For instance, when Eugène* from Cameroon migrated after being unable to repay a loan he had taken to expand his cocoa business, he decided to travel first to Algeria and then to Morocco. He took out multiple debts from his family to do so. Furthermore, he took out more loans upon his return to cover his daily needs and to start a small business. The debts created tensions in his household. He was indebted and struggling to secure a livelihood, so his wife abandoned him and took his daughter with her.
Moreover, the financial difficulties that some returnees experienced while migrating (especially those detained and/or threatened with deportation) occasionally had adverse spillover effects on household members. For example, when returnees' debt prevents them from sending remittances while they are overseas, it might sometimes drive entire homes into debt – limiting their financial access to essential services like children's education and health care.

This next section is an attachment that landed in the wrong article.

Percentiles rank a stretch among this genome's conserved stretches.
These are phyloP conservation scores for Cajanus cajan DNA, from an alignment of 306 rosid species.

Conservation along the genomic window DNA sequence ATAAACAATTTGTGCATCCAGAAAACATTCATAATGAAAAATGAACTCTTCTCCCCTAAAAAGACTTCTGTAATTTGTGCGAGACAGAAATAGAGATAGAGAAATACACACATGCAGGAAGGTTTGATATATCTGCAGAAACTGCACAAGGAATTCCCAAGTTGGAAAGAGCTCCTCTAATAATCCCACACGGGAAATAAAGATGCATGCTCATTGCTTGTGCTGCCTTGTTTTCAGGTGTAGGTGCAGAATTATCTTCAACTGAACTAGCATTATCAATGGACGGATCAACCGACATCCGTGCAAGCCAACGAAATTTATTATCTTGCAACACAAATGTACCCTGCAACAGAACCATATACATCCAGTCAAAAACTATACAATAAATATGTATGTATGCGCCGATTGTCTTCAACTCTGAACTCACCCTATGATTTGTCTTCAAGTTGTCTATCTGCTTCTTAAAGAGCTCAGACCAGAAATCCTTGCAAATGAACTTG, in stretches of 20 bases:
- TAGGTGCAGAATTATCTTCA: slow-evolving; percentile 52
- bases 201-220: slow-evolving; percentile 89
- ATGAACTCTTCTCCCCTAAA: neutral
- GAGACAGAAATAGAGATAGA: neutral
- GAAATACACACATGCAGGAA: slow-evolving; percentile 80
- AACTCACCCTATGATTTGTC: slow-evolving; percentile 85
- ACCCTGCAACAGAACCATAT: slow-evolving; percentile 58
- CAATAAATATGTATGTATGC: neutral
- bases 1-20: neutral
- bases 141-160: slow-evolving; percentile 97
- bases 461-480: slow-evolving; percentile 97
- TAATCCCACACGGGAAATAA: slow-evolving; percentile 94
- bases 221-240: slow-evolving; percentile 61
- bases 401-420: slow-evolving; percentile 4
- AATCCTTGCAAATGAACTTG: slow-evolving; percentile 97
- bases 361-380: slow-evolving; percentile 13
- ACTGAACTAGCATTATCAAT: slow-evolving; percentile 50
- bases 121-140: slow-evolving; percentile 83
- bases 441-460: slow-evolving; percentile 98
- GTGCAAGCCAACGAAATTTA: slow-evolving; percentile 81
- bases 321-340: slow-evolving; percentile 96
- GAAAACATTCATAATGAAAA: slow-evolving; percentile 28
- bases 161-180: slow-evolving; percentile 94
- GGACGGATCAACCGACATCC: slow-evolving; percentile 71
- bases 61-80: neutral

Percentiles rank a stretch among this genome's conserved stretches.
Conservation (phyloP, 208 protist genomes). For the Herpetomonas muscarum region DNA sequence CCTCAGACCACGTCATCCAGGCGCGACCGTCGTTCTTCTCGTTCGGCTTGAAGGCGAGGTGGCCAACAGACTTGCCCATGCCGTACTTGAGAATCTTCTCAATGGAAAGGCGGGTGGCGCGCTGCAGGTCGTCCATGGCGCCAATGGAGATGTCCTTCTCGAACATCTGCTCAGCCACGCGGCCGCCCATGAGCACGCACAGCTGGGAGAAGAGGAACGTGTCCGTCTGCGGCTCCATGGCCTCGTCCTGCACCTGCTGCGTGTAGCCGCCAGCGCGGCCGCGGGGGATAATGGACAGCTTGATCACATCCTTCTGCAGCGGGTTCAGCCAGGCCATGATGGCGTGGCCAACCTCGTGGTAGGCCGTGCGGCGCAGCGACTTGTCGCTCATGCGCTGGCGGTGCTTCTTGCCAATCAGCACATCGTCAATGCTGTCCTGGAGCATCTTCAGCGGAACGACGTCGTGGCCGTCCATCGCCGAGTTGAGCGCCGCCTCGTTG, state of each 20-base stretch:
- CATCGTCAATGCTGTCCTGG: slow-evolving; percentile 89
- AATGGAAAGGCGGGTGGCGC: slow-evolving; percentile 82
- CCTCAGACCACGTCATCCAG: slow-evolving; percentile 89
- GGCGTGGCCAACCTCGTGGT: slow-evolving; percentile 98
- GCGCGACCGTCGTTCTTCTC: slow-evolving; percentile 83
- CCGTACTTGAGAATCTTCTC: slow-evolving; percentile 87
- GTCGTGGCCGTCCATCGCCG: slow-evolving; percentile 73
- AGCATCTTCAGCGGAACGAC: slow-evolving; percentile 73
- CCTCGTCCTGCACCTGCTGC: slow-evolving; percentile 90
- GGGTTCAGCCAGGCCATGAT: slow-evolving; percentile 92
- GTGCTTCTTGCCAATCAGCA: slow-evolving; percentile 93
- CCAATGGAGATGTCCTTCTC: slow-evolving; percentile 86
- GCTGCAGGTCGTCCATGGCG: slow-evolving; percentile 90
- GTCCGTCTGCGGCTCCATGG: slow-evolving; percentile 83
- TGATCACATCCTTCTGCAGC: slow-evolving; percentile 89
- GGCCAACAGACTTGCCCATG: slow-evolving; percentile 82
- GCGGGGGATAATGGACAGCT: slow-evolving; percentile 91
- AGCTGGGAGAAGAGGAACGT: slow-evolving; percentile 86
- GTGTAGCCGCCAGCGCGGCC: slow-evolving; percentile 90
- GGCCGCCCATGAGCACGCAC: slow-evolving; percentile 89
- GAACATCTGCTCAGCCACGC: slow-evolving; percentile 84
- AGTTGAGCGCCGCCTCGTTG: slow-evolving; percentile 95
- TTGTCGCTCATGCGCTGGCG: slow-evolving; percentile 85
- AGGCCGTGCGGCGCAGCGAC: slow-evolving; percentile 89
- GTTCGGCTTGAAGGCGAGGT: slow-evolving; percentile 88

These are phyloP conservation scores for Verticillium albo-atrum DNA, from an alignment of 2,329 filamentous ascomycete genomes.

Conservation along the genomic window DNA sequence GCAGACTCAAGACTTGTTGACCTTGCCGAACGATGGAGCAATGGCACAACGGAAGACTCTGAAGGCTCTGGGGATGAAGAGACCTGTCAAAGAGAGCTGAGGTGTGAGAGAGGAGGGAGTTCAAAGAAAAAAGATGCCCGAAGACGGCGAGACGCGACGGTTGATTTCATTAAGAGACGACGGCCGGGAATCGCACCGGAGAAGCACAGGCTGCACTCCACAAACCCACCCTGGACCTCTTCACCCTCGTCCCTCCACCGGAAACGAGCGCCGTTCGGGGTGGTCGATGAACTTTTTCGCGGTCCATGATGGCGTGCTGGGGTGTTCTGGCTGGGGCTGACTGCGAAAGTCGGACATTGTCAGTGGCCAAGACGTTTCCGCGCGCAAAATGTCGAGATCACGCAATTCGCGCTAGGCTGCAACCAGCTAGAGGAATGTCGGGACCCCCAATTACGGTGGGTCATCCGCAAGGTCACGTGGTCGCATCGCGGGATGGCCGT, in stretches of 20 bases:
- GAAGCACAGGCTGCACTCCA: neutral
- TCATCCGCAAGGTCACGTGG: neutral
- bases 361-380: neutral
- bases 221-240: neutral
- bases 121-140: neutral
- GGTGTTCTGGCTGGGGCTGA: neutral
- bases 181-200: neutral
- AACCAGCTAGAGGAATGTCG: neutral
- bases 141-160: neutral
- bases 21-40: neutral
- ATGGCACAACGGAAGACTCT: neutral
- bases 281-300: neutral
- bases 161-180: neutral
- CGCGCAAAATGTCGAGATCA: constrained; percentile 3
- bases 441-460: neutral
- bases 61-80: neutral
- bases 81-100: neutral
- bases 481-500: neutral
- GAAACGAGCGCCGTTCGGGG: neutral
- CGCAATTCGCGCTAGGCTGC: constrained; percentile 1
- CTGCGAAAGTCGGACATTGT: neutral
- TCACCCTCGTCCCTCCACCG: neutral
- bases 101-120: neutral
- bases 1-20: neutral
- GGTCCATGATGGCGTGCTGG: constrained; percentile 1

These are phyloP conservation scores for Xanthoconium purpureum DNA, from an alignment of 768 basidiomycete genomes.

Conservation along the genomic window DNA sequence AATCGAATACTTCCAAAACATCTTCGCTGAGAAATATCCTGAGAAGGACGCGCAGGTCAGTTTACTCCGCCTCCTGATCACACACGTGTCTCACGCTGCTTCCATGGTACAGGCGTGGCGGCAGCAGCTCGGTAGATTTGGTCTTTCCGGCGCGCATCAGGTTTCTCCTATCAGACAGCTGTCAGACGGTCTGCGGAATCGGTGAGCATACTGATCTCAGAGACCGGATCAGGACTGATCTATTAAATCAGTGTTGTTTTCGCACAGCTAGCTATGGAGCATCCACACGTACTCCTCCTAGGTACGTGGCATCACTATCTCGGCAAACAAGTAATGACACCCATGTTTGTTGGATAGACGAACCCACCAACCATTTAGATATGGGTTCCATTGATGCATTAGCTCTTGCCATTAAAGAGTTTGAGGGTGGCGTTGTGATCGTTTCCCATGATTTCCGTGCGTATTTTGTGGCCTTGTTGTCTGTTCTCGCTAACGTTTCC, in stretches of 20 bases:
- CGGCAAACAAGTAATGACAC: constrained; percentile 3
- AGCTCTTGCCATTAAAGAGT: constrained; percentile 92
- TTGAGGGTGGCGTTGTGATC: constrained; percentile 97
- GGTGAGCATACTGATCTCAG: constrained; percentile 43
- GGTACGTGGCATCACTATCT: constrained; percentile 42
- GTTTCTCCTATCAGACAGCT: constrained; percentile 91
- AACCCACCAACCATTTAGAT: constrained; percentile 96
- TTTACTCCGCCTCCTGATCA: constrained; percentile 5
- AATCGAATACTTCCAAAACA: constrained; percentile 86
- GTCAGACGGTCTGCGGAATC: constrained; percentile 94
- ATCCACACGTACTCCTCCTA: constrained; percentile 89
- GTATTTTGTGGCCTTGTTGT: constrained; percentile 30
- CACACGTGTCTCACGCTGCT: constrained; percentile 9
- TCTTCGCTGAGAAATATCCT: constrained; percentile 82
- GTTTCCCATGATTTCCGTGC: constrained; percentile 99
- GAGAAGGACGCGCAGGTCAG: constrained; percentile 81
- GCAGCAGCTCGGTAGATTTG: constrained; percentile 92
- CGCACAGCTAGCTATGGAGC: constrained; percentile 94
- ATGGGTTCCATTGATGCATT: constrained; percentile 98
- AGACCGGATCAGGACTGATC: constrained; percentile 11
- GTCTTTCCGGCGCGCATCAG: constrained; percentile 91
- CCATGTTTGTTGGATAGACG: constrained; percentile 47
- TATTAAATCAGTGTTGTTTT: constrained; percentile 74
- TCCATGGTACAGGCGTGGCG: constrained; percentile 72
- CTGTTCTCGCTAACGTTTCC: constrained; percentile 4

As Towfur* from Ghana says, paying the debt he owes would mean not being able to cater for his father’s medical expenses.
The experience of debt is gendered and intergenerational
The effects of debt are intergenerational and gendered. For example, the care burden often fell exclusively onto women while the husband was abroad. The migration of fathers and husbands pushed many female-headed households into debt as they had to borrow to feed their children and secure housing. Sheeba* from Ghana took care of her granddaughter while her son was away, as his wife had abandoned him in his absence – partly due to his indebtedness. However, intergenerational responsibilities also go both ways. One household in Bangladesh sent their eldest son abroad to help repay debts brought on by the father's migration.